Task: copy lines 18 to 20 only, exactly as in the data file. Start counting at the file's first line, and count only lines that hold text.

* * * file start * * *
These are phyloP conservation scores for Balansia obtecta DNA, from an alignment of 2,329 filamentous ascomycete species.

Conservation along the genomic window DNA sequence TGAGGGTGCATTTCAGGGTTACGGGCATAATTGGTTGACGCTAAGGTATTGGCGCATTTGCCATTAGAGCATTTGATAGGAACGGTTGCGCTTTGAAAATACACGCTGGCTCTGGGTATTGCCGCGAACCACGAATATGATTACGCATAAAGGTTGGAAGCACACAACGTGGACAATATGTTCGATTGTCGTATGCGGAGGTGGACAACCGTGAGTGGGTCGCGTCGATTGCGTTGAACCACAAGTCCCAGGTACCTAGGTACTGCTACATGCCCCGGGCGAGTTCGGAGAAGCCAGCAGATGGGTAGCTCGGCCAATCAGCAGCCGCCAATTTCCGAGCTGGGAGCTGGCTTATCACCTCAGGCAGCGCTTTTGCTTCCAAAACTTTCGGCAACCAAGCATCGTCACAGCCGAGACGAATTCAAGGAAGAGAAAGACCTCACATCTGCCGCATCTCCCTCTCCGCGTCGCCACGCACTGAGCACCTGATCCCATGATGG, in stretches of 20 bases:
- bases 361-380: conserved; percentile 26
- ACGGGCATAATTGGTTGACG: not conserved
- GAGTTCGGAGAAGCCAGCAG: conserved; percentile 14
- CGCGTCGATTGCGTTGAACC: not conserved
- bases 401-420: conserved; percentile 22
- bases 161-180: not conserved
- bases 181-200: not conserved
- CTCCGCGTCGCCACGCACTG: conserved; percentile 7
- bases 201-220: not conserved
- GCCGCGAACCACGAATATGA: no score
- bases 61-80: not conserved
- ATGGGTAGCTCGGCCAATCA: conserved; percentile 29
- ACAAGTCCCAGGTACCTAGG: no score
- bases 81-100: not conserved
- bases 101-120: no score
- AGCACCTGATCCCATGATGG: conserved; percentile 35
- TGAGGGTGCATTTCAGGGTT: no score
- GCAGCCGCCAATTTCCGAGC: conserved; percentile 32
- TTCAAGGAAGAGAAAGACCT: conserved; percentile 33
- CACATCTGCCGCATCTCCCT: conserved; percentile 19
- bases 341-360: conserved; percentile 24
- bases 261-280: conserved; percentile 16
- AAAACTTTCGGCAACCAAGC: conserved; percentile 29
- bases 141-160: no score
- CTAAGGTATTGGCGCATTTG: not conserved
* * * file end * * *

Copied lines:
- AGCACCTGATCCCATGATGG: conserved; percentile 35
- TGAGGGTGCATTTCAGGGTT: no score
- GCAGCCGCCAATTTCCGAGC: conserved; percentile 32